What is a Last Will and Testament (Will)?
A will is a document that directs the disposition of your estate when you die. In your will, you can also designate who you would like to be responsible for distributing your estate and who you would like to care for your minor children. Your will can also establish a trust to hold the assets you give your children until they are old enough to handle them responsibly. Your will has no legal effect while you are alive; it becomes an effective legal document upon your death. If you’re married, you and your spouse should have separate wills, though the provisions may be nearly identical.
Who Needs a Will?
Everyone over the age of 18 who has legal capacity to make one. According to some statistics it is estimated that between 50-70% of Texans do not have a will, yet creating a will is one of the most important things you should do. The creation of a simple will can save a lot of time and expense to friends and family after death. Accordingly, every Texan (or Texas resident), over the age of 18 should consult with a Texas Estate Planning attorney to obtain a will.
What happens if you die without a legal will in Texas?
When a person that has not created a will prior to their death, it is said that they have died intestate. In Texas, if a person dies without a will, Texas Law will dispose all of the property based upon what the Probate Code says and not per the wishes of the deceased person. We can already tell you, most people don’t like this, and neither will you! Why? Because often the people who inherit your assets under Texas Intestacy laws are different than the people you would name in your will. Dying without a will is also more expensive and will most likely trigger undesired results and unexpected costs and delays. For example; your estate will be responsible for the costs of an heirs-ship procedure, which means your loved ones will have to comply with the legal requirement which mandates that the court searches for your legal heirs. The costs of this court procedure as well as any other legal costs of an ‘attorney ad litem’, whom the court will appoint to represent unknown and missing heirs, will be paid by your estate. So you can see that the failure to leave a valid will that clearly sets forth your intentions can greatly increase the cost of probate and delay the division of property.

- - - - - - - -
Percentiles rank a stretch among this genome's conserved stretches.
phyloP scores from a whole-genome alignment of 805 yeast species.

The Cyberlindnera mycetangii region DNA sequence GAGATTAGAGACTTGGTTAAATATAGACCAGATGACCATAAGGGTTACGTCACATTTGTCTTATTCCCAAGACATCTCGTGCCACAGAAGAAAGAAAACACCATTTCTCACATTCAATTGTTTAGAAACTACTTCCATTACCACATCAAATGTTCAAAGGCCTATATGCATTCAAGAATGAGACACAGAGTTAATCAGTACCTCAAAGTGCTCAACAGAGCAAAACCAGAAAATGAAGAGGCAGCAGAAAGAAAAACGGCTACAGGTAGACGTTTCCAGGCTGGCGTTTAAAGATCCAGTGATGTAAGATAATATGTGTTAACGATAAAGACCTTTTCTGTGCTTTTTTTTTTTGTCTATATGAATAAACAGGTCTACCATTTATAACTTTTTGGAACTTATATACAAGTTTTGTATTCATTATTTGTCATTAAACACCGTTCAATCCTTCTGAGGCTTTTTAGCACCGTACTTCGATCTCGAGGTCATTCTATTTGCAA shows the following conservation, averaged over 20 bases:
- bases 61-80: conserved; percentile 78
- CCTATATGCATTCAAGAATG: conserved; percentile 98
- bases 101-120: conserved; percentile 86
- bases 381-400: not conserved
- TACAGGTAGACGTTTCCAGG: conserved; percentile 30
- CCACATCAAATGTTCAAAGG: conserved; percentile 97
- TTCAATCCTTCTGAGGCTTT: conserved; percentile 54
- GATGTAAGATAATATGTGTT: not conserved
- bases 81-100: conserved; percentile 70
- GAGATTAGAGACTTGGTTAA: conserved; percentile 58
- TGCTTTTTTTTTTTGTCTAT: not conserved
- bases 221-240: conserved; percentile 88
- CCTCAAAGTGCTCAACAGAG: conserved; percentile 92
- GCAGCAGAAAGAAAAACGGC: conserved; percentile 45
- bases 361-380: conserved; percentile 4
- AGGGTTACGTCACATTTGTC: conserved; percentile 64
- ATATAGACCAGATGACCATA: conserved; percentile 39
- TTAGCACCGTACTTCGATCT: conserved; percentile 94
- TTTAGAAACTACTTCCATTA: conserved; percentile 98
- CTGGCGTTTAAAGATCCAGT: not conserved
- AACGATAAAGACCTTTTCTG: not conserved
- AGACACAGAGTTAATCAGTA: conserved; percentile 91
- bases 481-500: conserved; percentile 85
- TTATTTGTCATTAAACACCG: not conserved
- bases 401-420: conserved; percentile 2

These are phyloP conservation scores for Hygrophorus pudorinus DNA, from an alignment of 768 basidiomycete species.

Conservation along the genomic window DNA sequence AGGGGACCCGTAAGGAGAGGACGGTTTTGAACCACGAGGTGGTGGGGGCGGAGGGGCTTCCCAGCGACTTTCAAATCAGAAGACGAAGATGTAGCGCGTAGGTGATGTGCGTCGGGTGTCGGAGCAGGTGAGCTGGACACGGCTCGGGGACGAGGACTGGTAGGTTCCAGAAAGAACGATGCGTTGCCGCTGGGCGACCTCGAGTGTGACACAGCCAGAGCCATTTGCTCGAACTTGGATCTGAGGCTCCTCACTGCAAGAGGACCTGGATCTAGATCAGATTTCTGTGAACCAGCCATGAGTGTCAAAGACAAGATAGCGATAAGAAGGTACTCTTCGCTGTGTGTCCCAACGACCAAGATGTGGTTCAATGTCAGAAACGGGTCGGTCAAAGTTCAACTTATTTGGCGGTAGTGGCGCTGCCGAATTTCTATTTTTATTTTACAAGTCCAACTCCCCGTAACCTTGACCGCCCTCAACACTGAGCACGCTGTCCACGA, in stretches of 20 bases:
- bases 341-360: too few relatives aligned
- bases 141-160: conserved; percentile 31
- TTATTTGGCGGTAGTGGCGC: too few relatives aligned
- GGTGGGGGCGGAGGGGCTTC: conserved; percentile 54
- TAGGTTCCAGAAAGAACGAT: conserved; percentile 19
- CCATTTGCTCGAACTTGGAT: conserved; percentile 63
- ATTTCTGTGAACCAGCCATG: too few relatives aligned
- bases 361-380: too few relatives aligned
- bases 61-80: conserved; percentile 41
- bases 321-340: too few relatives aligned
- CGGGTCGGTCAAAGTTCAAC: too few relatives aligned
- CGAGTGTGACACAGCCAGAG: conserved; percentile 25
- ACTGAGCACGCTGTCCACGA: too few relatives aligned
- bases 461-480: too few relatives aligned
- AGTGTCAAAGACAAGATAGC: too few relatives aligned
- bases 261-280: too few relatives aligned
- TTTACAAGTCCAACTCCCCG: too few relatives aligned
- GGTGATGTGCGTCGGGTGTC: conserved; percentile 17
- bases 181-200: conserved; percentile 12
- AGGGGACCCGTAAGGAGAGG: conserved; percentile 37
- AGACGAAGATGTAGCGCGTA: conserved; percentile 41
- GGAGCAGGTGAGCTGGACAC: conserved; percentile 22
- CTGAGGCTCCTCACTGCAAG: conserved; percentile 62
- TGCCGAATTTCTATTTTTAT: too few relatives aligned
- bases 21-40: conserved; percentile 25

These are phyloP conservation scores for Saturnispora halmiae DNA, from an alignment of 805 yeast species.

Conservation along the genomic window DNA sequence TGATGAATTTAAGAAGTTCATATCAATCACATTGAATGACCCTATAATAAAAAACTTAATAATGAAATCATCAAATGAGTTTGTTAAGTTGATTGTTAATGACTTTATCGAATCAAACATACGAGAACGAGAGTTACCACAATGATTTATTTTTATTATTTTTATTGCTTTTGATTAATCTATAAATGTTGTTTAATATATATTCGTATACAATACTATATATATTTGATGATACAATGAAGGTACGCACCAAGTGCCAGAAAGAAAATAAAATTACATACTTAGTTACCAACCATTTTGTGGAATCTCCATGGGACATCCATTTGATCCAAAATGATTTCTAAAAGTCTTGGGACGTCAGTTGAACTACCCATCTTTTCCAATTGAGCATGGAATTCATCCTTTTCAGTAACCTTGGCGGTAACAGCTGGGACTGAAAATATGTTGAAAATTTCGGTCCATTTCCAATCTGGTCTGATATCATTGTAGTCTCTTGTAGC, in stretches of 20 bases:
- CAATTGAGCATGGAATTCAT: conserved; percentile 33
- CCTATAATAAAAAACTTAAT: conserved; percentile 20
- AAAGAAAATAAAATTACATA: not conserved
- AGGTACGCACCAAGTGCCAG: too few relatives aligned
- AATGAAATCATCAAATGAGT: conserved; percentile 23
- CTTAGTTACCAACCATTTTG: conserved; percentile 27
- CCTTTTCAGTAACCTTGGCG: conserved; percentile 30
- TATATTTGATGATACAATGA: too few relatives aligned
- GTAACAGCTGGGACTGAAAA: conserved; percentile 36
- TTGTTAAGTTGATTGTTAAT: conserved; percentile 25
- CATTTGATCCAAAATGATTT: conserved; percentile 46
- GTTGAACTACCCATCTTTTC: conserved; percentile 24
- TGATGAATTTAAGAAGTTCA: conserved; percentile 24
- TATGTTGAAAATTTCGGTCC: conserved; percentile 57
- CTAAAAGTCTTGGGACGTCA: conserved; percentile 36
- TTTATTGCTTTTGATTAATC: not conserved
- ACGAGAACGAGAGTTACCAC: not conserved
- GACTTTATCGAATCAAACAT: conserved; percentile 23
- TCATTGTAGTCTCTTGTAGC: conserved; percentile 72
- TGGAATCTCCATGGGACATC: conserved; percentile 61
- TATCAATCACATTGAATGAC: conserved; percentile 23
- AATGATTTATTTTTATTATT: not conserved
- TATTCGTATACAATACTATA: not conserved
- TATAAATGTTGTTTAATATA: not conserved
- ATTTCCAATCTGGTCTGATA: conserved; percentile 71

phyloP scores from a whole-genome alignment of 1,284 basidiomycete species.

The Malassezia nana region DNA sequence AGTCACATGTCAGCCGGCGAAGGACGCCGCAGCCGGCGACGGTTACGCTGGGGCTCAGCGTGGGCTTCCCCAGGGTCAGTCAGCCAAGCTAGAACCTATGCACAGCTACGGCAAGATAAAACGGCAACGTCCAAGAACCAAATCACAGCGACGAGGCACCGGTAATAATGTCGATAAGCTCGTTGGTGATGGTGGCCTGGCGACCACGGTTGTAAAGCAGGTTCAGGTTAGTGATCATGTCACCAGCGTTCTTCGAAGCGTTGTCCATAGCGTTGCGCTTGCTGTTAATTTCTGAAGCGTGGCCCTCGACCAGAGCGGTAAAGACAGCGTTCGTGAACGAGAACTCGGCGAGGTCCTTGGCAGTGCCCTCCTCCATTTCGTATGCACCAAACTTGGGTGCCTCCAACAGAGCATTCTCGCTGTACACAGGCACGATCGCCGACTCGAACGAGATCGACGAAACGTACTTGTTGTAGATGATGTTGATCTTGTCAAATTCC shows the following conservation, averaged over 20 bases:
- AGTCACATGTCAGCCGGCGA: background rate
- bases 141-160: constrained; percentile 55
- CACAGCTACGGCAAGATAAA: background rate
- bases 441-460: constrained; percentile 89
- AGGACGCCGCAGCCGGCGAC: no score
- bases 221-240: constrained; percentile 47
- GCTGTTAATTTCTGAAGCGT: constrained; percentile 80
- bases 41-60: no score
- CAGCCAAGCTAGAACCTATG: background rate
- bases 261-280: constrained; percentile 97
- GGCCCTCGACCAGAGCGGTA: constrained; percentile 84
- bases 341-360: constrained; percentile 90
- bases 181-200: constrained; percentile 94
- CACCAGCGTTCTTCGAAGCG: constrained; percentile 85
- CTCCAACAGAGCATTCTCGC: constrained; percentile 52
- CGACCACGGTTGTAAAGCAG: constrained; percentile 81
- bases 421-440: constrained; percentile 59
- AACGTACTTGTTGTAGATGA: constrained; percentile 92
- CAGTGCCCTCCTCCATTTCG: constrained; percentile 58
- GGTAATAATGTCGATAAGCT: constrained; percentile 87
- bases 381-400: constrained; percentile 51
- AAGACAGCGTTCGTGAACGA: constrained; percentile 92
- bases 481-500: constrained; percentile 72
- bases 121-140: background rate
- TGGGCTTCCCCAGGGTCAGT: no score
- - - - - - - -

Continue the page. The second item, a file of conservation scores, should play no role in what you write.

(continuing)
What are the advantages of having a legal Will in Texas?
Having a Will is all about maintaining control over how your property and how your family will be treated after your death. A Will is a legal document that outlines the final wishes of a person in writing, it deals with property and asset distribution, it can deal with who will raise their children after their death. Having a Will takes the uncertainty out of things, because the testator decided the recipients of his or her property and designate the executor and if applicable the preferred guardian who should take care of their minor children.
Do you have a Texas Will?
If not, you need to call us now. We can help you set up an Estate Plan that will fit your personal needs. Call or contact us today! We are here to help.
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Ms. Grace is absolutely and truly a wonderful Attorney with the detail and attention to making this experience a complete and final experience. She made this so comfortable and her communication with me was the best. If you want the best Attorney with experience and true client concern., with the results the are the best. Call Ms. Grace she will treat you as family.